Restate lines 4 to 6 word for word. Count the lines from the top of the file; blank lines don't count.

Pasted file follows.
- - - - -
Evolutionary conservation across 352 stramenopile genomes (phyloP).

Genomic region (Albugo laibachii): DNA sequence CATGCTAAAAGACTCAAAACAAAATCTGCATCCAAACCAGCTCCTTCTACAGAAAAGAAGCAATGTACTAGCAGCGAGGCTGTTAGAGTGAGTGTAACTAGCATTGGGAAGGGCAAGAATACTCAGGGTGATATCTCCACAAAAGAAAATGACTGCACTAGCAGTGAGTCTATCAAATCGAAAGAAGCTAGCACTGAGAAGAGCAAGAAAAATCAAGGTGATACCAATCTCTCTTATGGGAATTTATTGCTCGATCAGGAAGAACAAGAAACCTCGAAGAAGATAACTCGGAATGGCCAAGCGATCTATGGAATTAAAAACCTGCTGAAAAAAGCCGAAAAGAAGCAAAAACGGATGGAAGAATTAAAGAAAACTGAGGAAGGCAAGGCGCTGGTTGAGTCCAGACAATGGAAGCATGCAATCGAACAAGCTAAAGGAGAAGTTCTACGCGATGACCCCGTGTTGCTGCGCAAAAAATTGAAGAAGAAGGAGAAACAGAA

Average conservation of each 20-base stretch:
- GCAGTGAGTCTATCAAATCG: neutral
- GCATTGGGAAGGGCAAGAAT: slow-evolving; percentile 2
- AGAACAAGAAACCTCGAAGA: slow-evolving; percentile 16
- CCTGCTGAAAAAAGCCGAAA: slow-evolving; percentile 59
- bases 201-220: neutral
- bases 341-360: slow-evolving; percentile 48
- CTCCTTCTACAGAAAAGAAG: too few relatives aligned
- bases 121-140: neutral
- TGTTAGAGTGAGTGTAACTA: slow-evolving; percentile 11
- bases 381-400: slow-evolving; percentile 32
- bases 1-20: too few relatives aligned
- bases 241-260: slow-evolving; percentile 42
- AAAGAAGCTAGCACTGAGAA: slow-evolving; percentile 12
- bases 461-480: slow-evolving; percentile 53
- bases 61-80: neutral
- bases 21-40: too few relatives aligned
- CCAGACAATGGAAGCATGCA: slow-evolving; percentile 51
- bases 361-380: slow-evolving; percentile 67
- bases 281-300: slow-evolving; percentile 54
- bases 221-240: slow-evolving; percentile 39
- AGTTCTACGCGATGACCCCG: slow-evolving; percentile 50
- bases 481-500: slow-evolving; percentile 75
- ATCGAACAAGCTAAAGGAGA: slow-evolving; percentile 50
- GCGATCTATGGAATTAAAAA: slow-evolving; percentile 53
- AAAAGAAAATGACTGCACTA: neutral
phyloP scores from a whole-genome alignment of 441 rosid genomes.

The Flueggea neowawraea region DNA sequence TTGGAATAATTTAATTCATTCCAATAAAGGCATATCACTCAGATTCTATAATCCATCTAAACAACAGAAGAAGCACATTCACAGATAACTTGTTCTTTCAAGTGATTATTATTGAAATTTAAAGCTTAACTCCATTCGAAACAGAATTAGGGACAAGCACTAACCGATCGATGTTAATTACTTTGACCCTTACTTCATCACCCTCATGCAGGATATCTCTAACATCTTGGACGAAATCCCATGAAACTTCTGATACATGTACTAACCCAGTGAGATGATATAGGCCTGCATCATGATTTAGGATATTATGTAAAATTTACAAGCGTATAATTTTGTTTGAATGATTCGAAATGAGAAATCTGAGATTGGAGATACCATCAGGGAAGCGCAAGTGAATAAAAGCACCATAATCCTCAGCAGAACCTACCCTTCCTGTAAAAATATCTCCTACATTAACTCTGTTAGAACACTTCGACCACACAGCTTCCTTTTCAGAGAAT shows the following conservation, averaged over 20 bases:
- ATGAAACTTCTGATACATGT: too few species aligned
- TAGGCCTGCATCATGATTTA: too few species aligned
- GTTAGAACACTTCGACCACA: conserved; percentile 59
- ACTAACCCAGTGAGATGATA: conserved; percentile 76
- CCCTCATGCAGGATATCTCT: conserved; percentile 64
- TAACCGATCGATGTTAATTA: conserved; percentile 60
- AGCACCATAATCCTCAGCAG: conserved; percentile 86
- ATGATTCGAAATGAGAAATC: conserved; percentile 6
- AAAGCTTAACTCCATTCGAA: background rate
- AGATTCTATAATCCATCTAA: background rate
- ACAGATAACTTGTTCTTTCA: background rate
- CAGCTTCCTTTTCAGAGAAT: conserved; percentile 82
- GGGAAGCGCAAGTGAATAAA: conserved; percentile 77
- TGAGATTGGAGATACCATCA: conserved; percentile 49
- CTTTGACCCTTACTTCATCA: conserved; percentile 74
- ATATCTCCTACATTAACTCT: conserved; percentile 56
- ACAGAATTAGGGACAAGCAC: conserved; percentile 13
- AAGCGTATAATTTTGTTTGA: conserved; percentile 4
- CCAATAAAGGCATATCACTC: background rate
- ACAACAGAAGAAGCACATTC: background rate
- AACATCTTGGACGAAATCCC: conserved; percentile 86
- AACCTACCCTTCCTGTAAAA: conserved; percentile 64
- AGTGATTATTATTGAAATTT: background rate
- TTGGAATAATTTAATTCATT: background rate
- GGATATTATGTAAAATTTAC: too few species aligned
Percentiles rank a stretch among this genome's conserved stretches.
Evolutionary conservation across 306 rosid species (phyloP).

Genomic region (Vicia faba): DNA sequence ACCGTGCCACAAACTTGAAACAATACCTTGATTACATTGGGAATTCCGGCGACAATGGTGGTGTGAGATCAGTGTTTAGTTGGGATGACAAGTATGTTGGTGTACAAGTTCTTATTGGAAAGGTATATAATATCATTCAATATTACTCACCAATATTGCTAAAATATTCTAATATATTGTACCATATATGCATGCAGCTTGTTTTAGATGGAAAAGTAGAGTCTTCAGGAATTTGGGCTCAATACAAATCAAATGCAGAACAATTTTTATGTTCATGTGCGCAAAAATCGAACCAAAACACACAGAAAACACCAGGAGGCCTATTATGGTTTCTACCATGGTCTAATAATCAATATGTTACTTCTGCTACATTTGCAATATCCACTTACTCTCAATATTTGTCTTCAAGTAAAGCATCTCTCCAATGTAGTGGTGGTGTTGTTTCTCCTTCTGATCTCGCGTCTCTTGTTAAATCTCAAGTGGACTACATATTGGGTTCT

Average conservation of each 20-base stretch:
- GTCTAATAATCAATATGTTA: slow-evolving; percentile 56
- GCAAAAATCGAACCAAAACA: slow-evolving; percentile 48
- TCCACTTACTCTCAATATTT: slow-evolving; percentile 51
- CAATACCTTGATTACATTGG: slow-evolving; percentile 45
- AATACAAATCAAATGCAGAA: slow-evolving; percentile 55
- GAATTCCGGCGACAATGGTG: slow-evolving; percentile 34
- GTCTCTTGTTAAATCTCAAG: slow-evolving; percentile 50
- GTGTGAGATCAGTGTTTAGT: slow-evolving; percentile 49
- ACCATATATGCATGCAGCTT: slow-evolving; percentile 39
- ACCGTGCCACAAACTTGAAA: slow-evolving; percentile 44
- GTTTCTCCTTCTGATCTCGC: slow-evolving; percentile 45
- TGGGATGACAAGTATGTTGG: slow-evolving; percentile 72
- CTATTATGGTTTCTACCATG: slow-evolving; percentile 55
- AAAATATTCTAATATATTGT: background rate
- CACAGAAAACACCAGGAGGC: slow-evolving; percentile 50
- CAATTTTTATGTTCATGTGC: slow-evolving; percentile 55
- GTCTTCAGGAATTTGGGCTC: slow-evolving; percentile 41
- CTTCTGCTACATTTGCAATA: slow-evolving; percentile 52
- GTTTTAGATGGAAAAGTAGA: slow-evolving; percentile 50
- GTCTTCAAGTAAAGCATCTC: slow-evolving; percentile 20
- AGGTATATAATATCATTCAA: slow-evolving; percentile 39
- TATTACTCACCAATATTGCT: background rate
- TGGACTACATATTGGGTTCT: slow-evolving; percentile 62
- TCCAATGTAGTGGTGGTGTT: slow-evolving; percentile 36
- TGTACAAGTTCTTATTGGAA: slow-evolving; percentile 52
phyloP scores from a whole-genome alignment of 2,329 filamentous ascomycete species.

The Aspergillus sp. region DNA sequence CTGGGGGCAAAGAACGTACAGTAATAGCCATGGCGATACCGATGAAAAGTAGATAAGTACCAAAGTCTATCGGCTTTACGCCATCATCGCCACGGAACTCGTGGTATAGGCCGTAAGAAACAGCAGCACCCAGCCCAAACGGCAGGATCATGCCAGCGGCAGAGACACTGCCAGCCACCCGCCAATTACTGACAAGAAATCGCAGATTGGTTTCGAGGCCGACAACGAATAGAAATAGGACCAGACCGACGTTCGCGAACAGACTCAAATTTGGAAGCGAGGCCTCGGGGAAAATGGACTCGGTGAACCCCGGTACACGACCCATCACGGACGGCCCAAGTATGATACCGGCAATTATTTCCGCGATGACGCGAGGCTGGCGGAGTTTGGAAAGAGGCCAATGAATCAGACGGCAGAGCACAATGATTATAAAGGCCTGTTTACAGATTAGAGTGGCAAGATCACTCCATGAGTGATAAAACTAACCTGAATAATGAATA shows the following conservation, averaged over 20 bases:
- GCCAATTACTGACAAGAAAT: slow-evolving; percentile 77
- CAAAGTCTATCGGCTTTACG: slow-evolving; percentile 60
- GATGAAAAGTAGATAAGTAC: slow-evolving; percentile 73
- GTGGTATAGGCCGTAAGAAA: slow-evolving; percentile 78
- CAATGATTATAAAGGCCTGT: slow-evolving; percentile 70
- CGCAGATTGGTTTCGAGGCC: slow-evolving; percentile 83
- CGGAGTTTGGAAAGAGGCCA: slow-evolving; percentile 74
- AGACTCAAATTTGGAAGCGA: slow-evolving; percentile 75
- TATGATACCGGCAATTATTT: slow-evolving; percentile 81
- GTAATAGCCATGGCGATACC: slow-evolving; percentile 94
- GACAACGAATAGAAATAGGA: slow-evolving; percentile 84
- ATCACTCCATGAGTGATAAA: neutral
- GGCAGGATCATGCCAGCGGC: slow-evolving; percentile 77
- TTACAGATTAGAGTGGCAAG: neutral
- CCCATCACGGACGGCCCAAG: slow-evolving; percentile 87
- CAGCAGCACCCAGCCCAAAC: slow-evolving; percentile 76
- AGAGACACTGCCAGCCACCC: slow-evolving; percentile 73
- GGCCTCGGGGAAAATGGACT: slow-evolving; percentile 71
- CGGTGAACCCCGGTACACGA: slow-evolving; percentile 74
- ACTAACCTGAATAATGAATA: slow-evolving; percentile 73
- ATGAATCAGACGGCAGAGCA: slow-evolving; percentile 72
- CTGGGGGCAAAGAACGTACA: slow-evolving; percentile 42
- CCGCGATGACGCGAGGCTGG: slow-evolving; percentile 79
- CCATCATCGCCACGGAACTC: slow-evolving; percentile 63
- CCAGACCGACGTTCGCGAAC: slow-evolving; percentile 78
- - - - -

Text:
- GCAGTGAGTCTATCAAATCG: neutral
- GCATTGGGAAGGGCAAGAAT: slow-evolving; percentile 2
- AGAACAAGAAACCTCGAAGA: slow-evolving; percentile 16